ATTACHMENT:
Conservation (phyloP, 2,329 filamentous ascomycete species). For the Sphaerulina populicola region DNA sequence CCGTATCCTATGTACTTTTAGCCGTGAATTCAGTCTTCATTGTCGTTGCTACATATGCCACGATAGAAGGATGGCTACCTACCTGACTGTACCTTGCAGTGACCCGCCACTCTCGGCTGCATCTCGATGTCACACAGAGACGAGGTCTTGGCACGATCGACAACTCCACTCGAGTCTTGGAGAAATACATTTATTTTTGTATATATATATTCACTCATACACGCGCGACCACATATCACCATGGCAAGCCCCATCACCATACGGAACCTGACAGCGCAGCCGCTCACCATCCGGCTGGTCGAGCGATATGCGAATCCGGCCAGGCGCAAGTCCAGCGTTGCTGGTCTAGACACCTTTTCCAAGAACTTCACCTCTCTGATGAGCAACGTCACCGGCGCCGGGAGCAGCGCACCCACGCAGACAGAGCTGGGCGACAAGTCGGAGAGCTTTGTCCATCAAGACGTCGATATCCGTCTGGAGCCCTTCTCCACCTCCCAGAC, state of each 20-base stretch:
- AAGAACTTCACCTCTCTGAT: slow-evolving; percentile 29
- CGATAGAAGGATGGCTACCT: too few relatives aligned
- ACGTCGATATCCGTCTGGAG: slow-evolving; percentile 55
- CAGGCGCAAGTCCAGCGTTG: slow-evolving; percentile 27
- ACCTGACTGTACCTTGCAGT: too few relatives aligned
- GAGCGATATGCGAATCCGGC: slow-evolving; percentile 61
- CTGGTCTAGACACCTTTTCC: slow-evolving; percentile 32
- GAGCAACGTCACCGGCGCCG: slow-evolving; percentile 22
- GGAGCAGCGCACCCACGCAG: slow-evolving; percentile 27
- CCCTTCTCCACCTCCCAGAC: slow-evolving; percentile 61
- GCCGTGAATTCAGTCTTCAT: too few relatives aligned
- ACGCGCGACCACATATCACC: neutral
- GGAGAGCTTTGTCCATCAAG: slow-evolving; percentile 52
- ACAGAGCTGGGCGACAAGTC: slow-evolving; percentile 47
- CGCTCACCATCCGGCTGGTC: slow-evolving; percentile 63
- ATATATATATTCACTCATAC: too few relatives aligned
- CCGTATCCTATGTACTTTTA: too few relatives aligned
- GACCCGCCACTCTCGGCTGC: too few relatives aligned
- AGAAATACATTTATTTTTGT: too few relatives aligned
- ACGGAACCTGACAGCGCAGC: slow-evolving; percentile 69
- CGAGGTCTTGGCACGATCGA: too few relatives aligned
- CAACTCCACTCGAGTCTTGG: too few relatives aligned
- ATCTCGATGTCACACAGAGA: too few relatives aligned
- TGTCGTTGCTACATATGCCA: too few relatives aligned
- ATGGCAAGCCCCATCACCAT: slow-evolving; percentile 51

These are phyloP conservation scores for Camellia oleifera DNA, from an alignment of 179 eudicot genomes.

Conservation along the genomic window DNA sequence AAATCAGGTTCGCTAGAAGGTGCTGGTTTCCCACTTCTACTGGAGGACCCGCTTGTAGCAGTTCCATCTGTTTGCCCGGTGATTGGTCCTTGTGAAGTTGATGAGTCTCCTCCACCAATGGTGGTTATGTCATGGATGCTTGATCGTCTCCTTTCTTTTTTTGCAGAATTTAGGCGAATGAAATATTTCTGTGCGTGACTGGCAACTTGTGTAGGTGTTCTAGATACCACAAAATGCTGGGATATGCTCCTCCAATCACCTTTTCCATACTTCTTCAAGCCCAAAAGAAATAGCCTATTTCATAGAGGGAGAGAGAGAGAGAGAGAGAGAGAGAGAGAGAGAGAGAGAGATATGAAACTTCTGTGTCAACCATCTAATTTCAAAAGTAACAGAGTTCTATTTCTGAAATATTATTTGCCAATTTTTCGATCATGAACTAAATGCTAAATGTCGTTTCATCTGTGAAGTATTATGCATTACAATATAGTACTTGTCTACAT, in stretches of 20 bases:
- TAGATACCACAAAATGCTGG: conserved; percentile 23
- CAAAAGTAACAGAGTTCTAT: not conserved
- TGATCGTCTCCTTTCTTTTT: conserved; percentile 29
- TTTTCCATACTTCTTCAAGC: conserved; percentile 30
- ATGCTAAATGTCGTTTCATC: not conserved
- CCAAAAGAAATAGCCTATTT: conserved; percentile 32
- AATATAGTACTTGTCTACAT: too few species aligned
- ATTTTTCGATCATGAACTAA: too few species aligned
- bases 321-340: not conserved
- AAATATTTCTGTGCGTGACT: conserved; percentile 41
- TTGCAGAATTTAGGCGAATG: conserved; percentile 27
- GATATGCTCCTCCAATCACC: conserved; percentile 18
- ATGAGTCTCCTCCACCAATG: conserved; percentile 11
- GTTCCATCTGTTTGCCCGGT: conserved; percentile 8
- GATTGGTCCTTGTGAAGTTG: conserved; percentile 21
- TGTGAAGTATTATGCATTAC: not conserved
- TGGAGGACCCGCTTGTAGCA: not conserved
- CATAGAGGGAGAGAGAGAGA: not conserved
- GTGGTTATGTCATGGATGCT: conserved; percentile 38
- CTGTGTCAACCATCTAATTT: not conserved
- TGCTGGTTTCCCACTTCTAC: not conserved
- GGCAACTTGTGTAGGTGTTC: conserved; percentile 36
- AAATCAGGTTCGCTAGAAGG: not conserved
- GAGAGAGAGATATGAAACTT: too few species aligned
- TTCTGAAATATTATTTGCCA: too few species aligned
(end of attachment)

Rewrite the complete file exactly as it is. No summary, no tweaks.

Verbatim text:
Conservation (phyloP, 2,329 filamentous ascomycete species). For the Sphaerulina populicola region DNA sequence CCGTATCCTATGTACTTTTAGCCGTGAATTCAGTCTTCATTGTCGTTGCTACATATGCCACGATAGAAGGATGGCTACCTACCTGACTGTACCTTGCAGTGACCCGCCACTCTCGGCTGCATCTCGATGTCACACAGAGACGAGGTCTTGGCACGATCGACAACTCCACTCGAGTCTTGGAGAAATACATTTATTTTTGTATATATATATTCACTCATACACGCGCGACCACATATCACCATGGCAAGCCCCATCACCATACGGAACCTGACAGCGCAGCCGCTCACCATCCGGCTGGTCGAGCGATATGCGAATCCGGCCAGGCGCAAGTCCAGCGTTGCTGGTCTAGACACCTTTTCCAAGAACTTCACCTCTCTGATGAGCAACGTCACCGGCGCCGGGAGCAGCGCACCCACGCAGACAGAGCTGGGCGACAAGTCGGAGAGCTTTGTCCATCAAGACGTCGATATCCGTCTGGAGCCCTTCTCCACCTCCCAGAC, state of each 20-base stretch:
- AAGAACTTCACCTCTCTGAT: slow-evolving; percentile 29
- CGATAGAAGGATGGCTACCT: too few relatives aligned
- ACGTCGATATCCGTCTGGAG: slow-evolving; percentile 55
- CAGGCGCAAGTCCAGCGTTG: slow-evolving; percentile 27
- ACCTGACTGTACCTTGCAGT: too few relatives aligned
- GAGCGATATGCGAATCCGGC: slow-evolving; percentile 61
- CTGGTCTAGACACCTTTTCC: slow-evolving; percentile 32
- GAGCAACGTCACCGGCGCCG: slow-evolving; percentile 22
- GGAGCAGCGCACCCACGCAG: slow-evolving; percentile 27
- CCCTTCTCCACCTCCCAGAC: slow-evolving; percentile 61
- GCCGTGAATTCAGTCTTCAT: too few relatives aligned
- ACGCGCGACCACATATCACC: neutral
- GGAGAGCTTTGTCCATCAAG: slow-evolving; percentile 52
- ACAGAGCTGGGCGACAAGTC: slow-evolving; percentile 47
- CGCTCACCATCCGGCTGGTC: slow-evolving; percentile 63
- ATATATATATTCACTCATAC: too few relatives aligned
- CCGTATCCTATGTACTTTTA: too few relatives aligned
- GACCCGCCACTCTCGGCTGC: too few relatives aligned
- AGAAATACATTTATTTTTGT: too few relatives aligned
- ACGGAACCTGACAGCGCAGC: slow-evolving; percentile 69
- CGAGGTCTTGGCACGATCGA: too few relatives aligned
- CAACTCCACTCGAGTCTTGG: too few relatives aligned
- ATCTCGATGTCACACAGAGA: too few relatives aligned
- TGTCGTTGCTACATATGCCA: too few relatives aligned
- ATGGCAAGCCCCATCACCAT: slow-evolving; percentile 51

These are phyloP conservation scores for Camellia oleifera DNA, from an alignment of 179 eudicot genomes.

Conservation along the genomic window DNA sequence AAATCAGGTTCGCTAGAAGGTGCTGGTTTCCCACTTCTACTGGAGGACCCGCTTGTAGCAGTTCCATCTGTTTGCCCGGTGATTGGTCCTTGTGAAGTTGATGAGTCTCCTCCACCAATGGTGGTTATGTCATGGATGCTTGATCGTCTCCTTTCTTTTTTTGCAGAATTTAGGCGAATGAAATATTTCTGTGCGTGACTGGCAACTTGTGTAGGTGTTCTAGATACCACAAAATGCTGGGATATGCTCCTCCAATCACCTTTTCCATACTTCTTCAAGCCCAAAAGAAATAGCCTATTTCATAGAGGGAGAGAGAGAGAGAGAGAGAGAGAGAGAGAGAGAGAGAGAGATATGAAACTTCTGTGTCAACCATCTAATTTCAAAAGTAACAGAGTTCTATTTCTGAAATATTATTTGCCAATTTTTCGATCATGAACTAAATGCTAAATGTCGTTTCATCTGTGAAGTATTATGCATTACAATATAGTACTTGTCTACAT, in stretches of 20 bases:
- TAGATACCACAAAATGCTGG: conserved; percentile 23
- CAAAAGTAACAGAGTTCTAT: not conserved
- TGATCGTCTCCTTTCTTTTT: conserved; percentile 29
- TTTTCCATACTTCTTCAAGC: conserved; percentile 30
- ATGCTAAATGTCGTTTCATC: not conserved
- CCAAAAGAAATAGCCTATTT: conserved; percentile 32
- AATATAGTACTTGTCTACAT: too few species aligned
- ATTTTTCGATCATGAACTAA: too few species aligned
- bases 321-340: not conserved
- AAATATTTCTGTGCGTGACT: conserved; percentile 41
- TTGCAGAATTTAGGCGAATG: conserved; percentile 27
- GATATGCTCCTCCAATCACC: conserved; percentile 18
- ATGAGTCTCCTCCACCAATG: conserved; percentile 11
- GTTCCATCTGTTTGCCCGGT: conserved; percentile 8
- GATTGGTCCTTGTGAAGTTG: conserved; percentile 21
- TGTGAAGTATTATGCATTAC: not conserved
- TGGAGGACCCGCTTGTAGCA: not conserved
- CATAGAGGGAGAGAGAGAGA: not conserved
- GTGGTTATGTCATGGATGCT: conserved; percentile 38
- CTGTGTCAACCATCTAATTT: not conserved
- TGCTGGTTTCCCACTTCTAC: not conserved
- GGCAACTTGTGTAGGTGTTC: conserved; percentile 36
- AAATCAGGTTCGCTAGAAGG: not conserved
- GAGAGAGAGATATGAAACTT: too few species aligned
- TTCTGAAATATTATTTGCCA: too few species aligned